The Cottingley fairies appeared in a series of photos taken by Elise & Frances, two ingenious girls, who kept this secret from 1917 to the 1980's. Finally admitting they weren't real fairies or even projections from their minds but cardboard cut outs! Even after it proved to be a hoax, many people still remember thought of that incident with fascination. Imagine as a 6 and 10 year old child to have fooled even Sir Arthur what a secret to carry! And even more amazing the public's longing to believe.
When I was little my bedroom walls were covered with Arthur Rackham fairy posters, I used to dream of the fairies in Regents Park, waiting for Peter Pan. I read Apple Blossom fairies, but I still believed in the dwarf who lived under the bed and would grab my ankles if he had a chance! But mostly fairies were sweet and good and whimsical and a touch girlie.
An Arthur Rackham fairy painting
As I delved into British folk tales, I realized fairies could be mean, evil, jealous, and even while they might seem to bestow luck and good fortune upon you they always wanted something in return. Faeries in history go way back before Shakespeare's Midnight Summer Dream and The Tempest, with the joyful Puck and wily Caliban, to an oral tradition of children's dark morality tales - more reasons to fear the dark.
Then came an avalanche of Disney-fied fairies.
There is obviously a HUGE market for these kind of fairies. And really, bring it on whatever gets kids hooked on books, right? There are shelves and shelves of best selling series featuring little winged creatures, Pet Fairies, The Jewel Fairies, Rainbow Magic and The Fairy House series, all dressed in pink or purple sparkles with pastel wrapping, leaving me feeling slightly nauseous and longing for the 'real' thing.
But what is the real thing? Does it include brownies and pixies and sprites and elves or are they all different entities? Are we talking magic folk or strictly small persons with wings? For me the real thing is something more elusive, harder to pin down (ouch), a little more forceful, spiteful, cheeky, unpredictable, tricky even.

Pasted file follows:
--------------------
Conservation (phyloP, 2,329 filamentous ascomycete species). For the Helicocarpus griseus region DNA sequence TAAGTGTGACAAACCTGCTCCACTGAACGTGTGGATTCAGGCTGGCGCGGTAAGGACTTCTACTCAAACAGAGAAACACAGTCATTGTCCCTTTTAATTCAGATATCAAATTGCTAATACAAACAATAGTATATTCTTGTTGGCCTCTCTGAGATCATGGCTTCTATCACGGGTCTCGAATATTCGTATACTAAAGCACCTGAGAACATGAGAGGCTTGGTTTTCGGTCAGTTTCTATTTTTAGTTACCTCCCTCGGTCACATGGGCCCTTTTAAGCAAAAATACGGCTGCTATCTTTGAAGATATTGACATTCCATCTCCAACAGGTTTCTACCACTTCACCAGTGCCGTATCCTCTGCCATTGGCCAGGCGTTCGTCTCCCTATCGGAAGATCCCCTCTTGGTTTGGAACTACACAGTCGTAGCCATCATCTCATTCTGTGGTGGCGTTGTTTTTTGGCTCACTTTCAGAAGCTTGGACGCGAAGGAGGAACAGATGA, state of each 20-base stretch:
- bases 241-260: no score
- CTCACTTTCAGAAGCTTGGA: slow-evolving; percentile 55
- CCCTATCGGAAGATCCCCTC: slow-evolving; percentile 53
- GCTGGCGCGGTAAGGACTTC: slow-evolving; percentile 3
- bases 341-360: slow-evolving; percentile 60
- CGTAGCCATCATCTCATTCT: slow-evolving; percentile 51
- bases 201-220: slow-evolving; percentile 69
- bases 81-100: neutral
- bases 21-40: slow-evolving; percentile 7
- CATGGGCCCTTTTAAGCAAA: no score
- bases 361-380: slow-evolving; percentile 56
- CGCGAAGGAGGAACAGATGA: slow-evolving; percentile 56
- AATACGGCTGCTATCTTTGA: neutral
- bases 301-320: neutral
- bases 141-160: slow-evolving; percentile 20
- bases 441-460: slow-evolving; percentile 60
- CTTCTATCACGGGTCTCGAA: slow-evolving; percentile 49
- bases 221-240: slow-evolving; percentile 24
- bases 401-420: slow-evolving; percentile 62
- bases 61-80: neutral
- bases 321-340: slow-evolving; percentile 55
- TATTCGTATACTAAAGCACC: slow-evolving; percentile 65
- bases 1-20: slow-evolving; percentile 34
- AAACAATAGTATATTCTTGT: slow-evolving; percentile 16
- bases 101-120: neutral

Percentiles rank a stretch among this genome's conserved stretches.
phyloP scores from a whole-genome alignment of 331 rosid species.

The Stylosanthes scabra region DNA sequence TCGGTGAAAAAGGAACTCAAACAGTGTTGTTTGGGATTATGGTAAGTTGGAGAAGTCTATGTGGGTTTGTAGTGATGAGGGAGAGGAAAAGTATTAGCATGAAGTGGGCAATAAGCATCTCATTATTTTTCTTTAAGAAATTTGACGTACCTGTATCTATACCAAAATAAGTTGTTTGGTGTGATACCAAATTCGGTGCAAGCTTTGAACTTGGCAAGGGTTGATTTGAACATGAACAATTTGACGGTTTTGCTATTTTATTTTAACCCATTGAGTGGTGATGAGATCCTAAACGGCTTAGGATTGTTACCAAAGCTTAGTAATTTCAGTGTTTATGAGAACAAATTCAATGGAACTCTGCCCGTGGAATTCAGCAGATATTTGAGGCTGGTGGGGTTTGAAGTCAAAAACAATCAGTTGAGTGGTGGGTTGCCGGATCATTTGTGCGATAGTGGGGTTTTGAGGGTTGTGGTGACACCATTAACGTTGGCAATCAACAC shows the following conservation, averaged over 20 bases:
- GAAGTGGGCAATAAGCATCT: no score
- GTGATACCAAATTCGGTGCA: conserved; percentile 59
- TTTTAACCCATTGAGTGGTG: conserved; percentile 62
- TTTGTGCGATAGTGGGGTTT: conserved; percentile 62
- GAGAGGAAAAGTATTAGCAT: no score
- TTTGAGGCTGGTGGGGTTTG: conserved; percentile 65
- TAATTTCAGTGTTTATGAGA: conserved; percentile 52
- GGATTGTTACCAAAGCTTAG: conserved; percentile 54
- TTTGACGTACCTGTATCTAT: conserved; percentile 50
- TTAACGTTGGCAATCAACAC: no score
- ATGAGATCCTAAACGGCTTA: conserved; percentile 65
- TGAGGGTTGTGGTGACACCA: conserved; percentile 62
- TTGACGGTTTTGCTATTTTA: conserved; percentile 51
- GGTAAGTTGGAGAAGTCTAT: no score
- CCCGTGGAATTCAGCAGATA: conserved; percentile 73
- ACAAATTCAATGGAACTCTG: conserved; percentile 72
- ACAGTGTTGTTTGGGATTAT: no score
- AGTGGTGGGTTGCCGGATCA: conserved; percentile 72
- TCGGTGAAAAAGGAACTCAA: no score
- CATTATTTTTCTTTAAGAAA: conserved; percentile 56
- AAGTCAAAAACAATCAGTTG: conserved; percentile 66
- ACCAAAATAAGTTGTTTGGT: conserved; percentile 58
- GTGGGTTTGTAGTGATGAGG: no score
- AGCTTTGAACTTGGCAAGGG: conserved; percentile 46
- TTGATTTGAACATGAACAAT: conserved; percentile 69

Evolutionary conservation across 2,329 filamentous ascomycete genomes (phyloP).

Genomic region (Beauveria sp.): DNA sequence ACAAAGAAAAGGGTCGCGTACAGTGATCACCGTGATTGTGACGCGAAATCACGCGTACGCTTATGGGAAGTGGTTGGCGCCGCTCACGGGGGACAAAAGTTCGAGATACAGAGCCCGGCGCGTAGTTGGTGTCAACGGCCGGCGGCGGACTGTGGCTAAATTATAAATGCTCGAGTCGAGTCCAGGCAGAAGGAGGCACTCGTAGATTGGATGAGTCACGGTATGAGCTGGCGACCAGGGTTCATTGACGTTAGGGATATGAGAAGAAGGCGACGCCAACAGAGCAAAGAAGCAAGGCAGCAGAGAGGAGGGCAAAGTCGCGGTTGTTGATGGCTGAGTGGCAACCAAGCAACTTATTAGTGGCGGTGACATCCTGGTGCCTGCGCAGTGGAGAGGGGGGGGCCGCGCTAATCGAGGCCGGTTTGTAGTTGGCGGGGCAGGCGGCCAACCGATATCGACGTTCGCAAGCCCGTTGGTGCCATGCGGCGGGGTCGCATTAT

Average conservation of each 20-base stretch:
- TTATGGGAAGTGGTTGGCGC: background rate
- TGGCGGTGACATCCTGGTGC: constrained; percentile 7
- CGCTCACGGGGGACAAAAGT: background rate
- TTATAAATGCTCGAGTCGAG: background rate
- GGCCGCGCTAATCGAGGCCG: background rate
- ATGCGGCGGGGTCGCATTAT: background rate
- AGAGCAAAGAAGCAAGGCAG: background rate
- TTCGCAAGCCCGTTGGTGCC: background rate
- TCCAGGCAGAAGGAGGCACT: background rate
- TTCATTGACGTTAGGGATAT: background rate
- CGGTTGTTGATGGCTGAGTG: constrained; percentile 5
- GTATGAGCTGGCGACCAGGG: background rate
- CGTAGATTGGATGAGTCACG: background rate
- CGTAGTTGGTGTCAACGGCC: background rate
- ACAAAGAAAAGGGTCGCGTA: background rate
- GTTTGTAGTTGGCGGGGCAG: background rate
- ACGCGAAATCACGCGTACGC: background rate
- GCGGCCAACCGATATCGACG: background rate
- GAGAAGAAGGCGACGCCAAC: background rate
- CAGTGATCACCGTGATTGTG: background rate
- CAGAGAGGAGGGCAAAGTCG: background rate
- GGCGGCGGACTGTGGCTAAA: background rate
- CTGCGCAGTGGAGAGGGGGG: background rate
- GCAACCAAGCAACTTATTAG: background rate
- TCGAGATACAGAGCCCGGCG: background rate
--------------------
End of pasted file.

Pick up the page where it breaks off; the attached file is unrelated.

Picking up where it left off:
Small Persons With Wings, by Ellen Booraem
And guess what? They're back - a few months ago Publishers Weekly reported on the re-emergence of fairies. (I know there should have been a link here but like a fairy it flitted away!) They've stealthily sneaking into Middle Grade and Young Adult - slowly at first with books like The Spiderwicks series by Holly Black and Tony DiTerlizzi, followed by The Care and Feeding of Sprites, but now they've come pouring out of the cracks in the walls, as seen in Chime by Fanny Billingsley - with the Brownie following Briony everywhere, and Small Person's with Wings, by our own Ellen Booraem, where fairies (sorry, SPWW) create all kinds of havoc and Eoin Colfer's Artemis Fowl, described by the author as Die Hard with fairies, and not forgetting the enchanting but creepy tale of The Mystery of the Fool and the Vanisher, by David Ellwand.
The Fool and the Vanisher, set in the English Southdowns.
Now, I know Holly Black, Neil Gaiman and Terry Pratchett amongst others have paved the way, but it seems the momentum is picking up and fairies are getting meaner and spikier - from You're a Bad Man Mr. Gum's personal angry fairy www.mrgum.co.uk/ask.htm that hits him on the head constantly with a frying pan, to the fairies in Torchwood. I know it's a cheat, as really it's TV - but it's part of the current fairy zeitgeist!
And now we have How to Ditch Your Fairy, by Justine Larbalestier - obviously fairies are a pain in this book and Fairy Tale, by Cyn Balog - now to me this is the OUT and PROUD icing on the cake, a YA high school romance set in fairyland! I can almost hear them calling in their creepy little voices ---- "We're here!"
So, come on share, who's your favorite fairy and from whence do they roam?
And of course the all important question - fairy or faerie?